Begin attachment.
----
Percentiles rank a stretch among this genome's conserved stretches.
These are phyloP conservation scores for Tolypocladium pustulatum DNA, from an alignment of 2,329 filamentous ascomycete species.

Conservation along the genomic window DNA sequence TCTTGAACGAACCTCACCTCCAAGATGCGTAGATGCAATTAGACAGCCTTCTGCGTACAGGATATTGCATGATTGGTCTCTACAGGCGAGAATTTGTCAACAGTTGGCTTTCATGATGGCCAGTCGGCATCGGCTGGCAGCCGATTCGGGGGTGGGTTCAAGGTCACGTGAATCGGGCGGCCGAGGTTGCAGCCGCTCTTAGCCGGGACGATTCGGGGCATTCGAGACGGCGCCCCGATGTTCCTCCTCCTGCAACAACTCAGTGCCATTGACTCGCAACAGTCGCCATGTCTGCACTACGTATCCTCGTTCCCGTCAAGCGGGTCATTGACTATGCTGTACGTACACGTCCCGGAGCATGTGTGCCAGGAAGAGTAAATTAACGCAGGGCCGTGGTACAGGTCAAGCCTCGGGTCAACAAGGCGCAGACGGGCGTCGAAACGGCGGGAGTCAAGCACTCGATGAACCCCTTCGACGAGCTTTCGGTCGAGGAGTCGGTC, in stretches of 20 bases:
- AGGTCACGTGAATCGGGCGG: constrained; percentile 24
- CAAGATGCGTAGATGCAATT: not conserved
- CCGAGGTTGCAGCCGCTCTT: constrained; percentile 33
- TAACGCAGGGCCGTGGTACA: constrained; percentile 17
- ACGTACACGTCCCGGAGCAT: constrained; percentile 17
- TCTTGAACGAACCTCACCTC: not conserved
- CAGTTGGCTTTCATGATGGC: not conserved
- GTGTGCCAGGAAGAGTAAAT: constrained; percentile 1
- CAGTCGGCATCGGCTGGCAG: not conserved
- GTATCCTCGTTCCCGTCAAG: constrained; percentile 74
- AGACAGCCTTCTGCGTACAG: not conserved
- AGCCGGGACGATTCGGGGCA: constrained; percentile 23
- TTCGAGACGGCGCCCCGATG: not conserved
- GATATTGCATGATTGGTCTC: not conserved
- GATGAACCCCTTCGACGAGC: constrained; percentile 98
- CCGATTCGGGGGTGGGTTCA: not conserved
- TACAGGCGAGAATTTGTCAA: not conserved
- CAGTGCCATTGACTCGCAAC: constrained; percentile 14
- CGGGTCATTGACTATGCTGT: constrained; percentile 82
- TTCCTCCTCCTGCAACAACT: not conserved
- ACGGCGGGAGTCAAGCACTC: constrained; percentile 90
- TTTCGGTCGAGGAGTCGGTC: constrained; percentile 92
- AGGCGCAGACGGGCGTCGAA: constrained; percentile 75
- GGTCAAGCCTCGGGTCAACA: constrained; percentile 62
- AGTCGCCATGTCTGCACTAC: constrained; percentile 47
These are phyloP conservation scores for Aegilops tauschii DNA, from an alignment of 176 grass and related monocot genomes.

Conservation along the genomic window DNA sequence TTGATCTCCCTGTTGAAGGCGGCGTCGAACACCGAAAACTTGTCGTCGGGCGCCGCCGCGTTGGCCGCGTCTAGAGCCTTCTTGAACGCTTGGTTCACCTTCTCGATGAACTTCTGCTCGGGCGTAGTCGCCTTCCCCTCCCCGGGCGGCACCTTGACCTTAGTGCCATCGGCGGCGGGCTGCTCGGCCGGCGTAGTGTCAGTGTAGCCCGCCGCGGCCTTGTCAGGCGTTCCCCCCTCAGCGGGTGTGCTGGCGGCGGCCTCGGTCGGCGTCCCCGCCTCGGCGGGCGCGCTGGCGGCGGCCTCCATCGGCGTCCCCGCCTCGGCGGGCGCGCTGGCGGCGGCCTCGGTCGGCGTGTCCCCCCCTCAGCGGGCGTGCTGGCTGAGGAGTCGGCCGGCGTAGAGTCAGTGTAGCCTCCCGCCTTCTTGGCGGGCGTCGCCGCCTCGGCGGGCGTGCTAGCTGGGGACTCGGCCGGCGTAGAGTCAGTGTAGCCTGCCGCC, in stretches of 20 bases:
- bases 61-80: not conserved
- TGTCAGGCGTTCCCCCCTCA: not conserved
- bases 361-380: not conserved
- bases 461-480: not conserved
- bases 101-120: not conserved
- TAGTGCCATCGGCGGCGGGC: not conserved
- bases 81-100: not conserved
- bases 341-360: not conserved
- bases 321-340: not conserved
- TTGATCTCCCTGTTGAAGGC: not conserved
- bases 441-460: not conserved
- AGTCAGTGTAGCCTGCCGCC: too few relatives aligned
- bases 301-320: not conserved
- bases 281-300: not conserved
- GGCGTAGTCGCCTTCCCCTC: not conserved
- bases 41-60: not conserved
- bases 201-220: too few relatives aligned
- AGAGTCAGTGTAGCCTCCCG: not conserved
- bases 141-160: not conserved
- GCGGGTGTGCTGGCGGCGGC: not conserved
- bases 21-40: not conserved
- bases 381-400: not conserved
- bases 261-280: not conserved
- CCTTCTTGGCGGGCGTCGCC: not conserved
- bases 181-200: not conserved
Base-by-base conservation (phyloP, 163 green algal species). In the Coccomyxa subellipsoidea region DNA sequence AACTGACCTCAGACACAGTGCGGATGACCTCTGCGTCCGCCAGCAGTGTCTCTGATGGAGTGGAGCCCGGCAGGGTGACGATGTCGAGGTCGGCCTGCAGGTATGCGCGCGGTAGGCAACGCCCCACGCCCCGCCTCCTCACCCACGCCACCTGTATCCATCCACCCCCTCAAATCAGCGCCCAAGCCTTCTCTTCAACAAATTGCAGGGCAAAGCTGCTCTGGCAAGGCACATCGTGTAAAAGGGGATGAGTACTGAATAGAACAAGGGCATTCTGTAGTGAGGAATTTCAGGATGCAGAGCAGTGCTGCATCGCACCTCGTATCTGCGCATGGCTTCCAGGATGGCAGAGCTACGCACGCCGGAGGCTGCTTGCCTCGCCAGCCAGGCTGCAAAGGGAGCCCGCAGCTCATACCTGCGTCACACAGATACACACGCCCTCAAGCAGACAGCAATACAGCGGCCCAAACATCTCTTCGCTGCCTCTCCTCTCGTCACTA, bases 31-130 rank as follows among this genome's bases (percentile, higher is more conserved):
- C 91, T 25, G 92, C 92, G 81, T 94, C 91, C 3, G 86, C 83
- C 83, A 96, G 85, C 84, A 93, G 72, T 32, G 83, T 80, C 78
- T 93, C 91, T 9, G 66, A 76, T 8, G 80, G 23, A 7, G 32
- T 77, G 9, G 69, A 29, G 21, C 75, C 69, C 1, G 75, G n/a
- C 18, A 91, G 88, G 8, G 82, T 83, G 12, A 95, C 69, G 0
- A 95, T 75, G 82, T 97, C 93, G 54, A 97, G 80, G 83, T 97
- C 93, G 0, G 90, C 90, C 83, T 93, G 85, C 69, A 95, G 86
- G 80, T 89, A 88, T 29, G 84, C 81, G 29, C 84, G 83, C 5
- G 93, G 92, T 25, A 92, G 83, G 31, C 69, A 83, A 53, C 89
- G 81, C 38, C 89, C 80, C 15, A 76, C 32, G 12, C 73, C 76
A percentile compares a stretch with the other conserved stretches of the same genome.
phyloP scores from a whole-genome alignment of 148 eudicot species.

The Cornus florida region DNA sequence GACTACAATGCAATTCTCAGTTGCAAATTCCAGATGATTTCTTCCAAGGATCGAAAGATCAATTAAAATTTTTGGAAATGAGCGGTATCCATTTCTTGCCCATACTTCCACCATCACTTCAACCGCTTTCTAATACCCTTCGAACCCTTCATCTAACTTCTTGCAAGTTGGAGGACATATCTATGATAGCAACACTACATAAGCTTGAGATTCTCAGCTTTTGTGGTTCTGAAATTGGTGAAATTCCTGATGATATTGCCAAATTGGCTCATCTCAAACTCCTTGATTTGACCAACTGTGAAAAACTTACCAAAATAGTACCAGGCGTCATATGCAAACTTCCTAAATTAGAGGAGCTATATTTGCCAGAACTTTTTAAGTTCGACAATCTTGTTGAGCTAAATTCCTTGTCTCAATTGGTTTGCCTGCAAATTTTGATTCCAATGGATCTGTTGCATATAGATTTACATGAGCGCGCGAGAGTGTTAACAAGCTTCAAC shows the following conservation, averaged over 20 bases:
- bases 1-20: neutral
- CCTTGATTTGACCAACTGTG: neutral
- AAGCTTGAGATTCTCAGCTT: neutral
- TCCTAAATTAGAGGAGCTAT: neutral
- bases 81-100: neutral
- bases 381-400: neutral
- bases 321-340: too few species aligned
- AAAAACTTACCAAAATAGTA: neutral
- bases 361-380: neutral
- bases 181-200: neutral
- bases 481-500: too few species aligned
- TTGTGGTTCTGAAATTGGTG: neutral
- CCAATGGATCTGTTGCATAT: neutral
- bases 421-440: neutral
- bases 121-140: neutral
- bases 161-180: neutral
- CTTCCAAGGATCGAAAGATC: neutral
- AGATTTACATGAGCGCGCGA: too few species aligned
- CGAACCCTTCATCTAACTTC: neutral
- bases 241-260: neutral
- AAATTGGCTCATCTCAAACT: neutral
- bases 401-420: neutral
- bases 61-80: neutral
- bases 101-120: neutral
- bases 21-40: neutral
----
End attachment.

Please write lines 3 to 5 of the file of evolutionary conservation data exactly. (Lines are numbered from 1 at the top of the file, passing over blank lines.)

Conservation along the genomic window DNA sequence TCTTGAACGAACCTCACCTCCAAGATGCGTAGATGCAATTAGACAGCCTTCTGCGTACAGGATATTGCATGATTGGTCTCTACAGGCGAGAATTTGTCAACAGTTGGCTTTCATGATGGCCAGTCGGCATCGGCTGGCAGCCGATTCGGGGGTGGGTTCAAGGTCACGTGAATCGGGCGGCCGAGGTTGCAGCCGCTCTTAGCCGGGACGATTCGGGGCATTCGAGACGGCGCCCCGATGTTCCTCCTCCTGCAACAACTCAGTGCCATTGACTCGCAACAGTCGCCATGTCTGCACTACGTATCCTCGTTCCCGTCAAGCGGGTCATTGACTATGCTGTACGTACACGTCCCGGAGCATGTGTGCCAGGAAGAGTAAATTAACGCAGGGCCGTGGTACAGGTCAAGCCTCGGGTCAACAAGGCGCAGACGGGCGTCGAAACGGCGGGAGTCAAGCACTCGATGAACCCCTTCGACGAGCTTTCGGTCGAGGAGTCGGTC, in stretches of 20 bases:
- AGGTCACGTGAATCGGGCGG: constrained; percentile 24
- CAAGATGCGTAGATGCAATT: not conserved